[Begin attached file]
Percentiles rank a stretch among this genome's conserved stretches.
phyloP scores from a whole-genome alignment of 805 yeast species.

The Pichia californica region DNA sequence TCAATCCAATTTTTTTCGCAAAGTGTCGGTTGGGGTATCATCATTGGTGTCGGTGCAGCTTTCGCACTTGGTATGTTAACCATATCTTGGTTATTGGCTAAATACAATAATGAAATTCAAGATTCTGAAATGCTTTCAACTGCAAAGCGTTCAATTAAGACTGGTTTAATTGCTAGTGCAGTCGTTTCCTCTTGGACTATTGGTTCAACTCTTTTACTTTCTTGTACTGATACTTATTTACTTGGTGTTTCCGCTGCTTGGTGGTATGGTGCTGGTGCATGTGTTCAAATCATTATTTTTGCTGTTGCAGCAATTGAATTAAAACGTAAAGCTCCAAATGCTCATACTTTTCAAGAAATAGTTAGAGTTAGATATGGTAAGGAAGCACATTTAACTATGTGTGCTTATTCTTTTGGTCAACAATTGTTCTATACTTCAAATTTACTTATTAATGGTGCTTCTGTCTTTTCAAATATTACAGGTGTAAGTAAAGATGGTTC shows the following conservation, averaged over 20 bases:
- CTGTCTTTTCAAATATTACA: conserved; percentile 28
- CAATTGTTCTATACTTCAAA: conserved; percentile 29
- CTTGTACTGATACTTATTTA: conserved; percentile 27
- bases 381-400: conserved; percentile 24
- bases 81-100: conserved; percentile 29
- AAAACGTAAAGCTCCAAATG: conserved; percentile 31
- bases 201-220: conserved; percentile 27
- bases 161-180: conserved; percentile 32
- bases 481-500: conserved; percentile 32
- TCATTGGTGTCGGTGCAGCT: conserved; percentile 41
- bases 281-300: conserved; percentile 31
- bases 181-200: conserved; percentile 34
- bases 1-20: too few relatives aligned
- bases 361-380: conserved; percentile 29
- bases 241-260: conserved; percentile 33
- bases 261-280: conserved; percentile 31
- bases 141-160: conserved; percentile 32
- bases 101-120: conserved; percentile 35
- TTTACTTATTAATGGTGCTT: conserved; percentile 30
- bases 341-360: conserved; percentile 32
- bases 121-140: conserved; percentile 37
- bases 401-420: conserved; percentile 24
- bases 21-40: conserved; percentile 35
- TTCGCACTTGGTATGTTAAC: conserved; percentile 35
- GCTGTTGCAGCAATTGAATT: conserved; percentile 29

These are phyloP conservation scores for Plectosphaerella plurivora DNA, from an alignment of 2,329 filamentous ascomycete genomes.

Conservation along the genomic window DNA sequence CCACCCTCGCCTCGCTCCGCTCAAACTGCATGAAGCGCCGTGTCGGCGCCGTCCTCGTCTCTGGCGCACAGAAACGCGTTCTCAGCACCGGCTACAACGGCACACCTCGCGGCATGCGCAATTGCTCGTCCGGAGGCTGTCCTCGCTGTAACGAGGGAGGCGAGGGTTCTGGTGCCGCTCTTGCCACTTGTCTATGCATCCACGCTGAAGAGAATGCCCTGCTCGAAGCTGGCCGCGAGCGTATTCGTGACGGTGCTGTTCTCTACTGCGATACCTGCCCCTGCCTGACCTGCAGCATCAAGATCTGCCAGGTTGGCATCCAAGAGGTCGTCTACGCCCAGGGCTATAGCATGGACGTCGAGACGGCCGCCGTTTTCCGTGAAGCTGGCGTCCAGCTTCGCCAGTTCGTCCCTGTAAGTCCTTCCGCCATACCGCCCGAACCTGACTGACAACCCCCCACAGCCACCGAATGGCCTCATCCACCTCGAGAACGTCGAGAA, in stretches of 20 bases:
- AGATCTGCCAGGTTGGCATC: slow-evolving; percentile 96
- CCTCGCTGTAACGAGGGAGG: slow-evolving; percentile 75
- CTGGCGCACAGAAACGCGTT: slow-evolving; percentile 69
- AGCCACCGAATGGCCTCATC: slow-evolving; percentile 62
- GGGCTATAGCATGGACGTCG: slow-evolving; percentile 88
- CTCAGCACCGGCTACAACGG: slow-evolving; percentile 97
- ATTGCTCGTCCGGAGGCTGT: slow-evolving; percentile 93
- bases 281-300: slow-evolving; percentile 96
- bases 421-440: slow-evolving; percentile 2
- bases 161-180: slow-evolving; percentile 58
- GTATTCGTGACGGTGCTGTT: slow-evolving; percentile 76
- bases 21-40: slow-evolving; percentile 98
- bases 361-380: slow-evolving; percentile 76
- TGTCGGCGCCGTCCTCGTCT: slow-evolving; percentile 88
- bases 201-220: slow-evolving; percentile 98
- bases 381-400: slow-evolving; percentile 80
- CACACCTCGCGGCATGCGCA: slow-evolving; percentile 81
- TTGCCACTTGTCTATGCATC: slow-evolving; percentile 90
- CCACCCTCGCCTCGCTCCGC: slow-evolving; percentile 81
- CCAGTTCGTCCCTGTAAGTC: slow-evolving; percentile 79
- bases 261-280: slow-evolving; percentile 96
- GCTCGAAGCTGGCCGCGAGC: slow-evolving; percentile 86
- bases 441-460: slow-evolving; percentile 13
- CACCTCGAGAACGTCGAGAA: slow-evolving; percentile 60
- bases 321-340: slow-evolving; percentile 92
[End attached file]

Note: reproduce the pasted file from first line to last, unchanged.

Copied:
Percentiles rank a stretch among this genome's conserved stretches.
phyloP scores from a whole-genome alignment of 805 yeast species.

The Pichia californica region DNA sequence TCAATCCAATTTTTTTCGCAAAGTGTCGGTTGGGGTATCATCATTGGTGTCGGTGCAGCTTTCGCACTTGGTATGTTAACCATATCTTGGTTATTGGCTAAATACAATAATGAAATTCAAGATTCTGAAATGCTTTCAACTGCAAAGCGTTCAATTAAGACTGGTTTAATTGCTAGTGCAGTCGTTTCCTCTTGGACTATTGGTTCAACTCTTTTACTTTCTTGTACTGATACTTATTTACTTGGTGTTTCCGCTGCTTGGTGGTATGGTGCTGGTGCATGTGTTCAAATCATTATTTTTGCTGTTGCAGCAATTGAATTAAAACGTAAAGCTCCAAATGCTCATACTTTTCAAGAAATAGTTAGAGTTAGATATGGTAAGGAAGCACATTTAACTATGTGTGCTTATTCTTTTGGTCAACAATTGTTCTATACTTCAAATTTACTTATTAATGGTGCTTCTGTCTTTTCAAATATTACAGGTGTAAGTAAAGATGGTTC shows the following conservation, averaged over 20 bases:
- CTGTCTTTTCAAATATTACA: conserved; percentile 28
- CAATTGTTCTATACTTCAAA: conserved; percentile 29
- CTTGTACTGATACTTATTTA: conserved; percentile 27
- bases 381-400: conserved; percentile 24
- bases 81-100: conserved; percentile 29
- AAAACGTAAAGCTCCAAATG: conserved; percentile 31
- bases 201-220: conserved; percentile 27
- bases 161-180: conserved; percentile 32
- bases 481-500: conserved; percentile 32
- TCATTGGTGTCGGTGCAGCT: conserved; percentile 41
- bases 281-300: conserved; percentile 31
- bases 181-200: conserved; percentile 34
- bases 1-20: too few relatives aligned
- bases 361-380: conserved; percentile 29
- bases 241-260: conserved; percentile 33
- bases 261-280: conserved; percentile 31
- bases 141-160: conserved; percentile 32
- bases 101-120: conserved; percentile 35
- TTTACTTATTAATGGTGCTT: conserved; percentile 30
- bases 341-360: conserved; percentile 32
- bases 121-140: conserved; percentile 37
- bases 401-420: conserved; percentile 24
- bases 21-40: conserved; percentile 35
- TTCGCACTTGGTATGTTAAC: conserved; percentile 35
- GCTGTTGCAGCAATTGAATT: conserved; percentile 29

These are phyloP conservation scores for Plectosphaerella plurivora DNA, from an alignment of 2,329 filamentous ascomycete genomes.

Conservation along the genomic window DNA sequence CCACCCTCGCCTCGCTCCGCTCAAACTGCATGAAGCGCCGTGTCGGCGCCGTCCTCGTCTCTGGCGCACAGAAACGCGTTCTCAGCACCGGCTACAACGGCACACCTCGCGGCATGCGCAATTGCTCGTCCGGAGGCTGTCCTCGCTGTAACGAGGGAGGCGAGGGTTCTGGTGCCGCTCTTGCCACTTGTCTATGCATCCACGCTGAAGAGAATGCCCTGCTCGAAGCTGGCCGCGAGCGTATTCGTGACGGTGCTGTTCTCTACTGCGATACCTGCCCCTGCCTGACCTGCAGCATCAAGATCTGCCAGGTTGGCATCCAAGAGGTCGTCTACGCCCAGGGCTATAGCATGGACGTCGAGACGGCCGCCGTTTTCCGTGAAGCTGGCGTCCAGCTTCGCCAGTTCGTCCCTGTAAGTCCTTCCGCCATACCGCCCGAACCTGACTGACAACCCCCCACAGCCACCGAATGGCCTCATCCACCTCGAGAACGTCGAGAA, in stretches of 20 bases:
- AGATCTGCCAGGTTGGCATC: slow-evolving; percentile 96
- CCTCGCTGTAACGAGGGAGG: slow-evolving; percentile 75
- CTGGCGCACAGAAACGCGTT: slow-evolving; percentile 69
- AGCCACCGAATGGCCTCATC: slow-evolving; percentile 62
- GGGCTATAGCATGGACGTCG: slow-evolving; percentile 88
- CTCAGCACCGGCTACAACGG: slow-evolving; percentile 97
- ATTGCTCGTCCGGAGGCTGT: slow-evolving; percentile 93
- bases 281-300: slow-evolving; percentile 96
- bases 421-440: slow-evolving; percentile 2
- bases 161-180: slow-evolving; percentile 58
- GTATTCGTGACGGTGCTGTT: slow-evolving; percentile 76
- bases 21-40: slow-evolving; percentile 98
- bases 361-380: slow-evolving; percentile 76
- TGTCGGCGCCGTCCTCGTCT: slow-evolving; percentile 88
- bases 201-220: slow-evolving; percentile 98
- bases 381-400: slow-evolving; percentile 80
- CACACCTCGCGGCATGCGCA: slow-evolving; percentile 81
- TTGCCACTTGTCTATGCATC: slow-evolving; percentile 90
- CCACCCTCGCCTCGCTCCGC: slow-evolving; percentile 81
- CCAGTTCGTCCCTGTAAGTC: slow-evolving; percentile 79
- bases 261-280: slow-evolving; percentile 96
- GCTCGAAGCTGGCCGCGAGC: slow-evolving; percentile 86
- bases 441-460: slow-evolving; percentile 13
- CACCTCGAGAACGTCGAGAA: slow-evolving; percentile 60
- bases 321-340: slow-evolving; percentile 92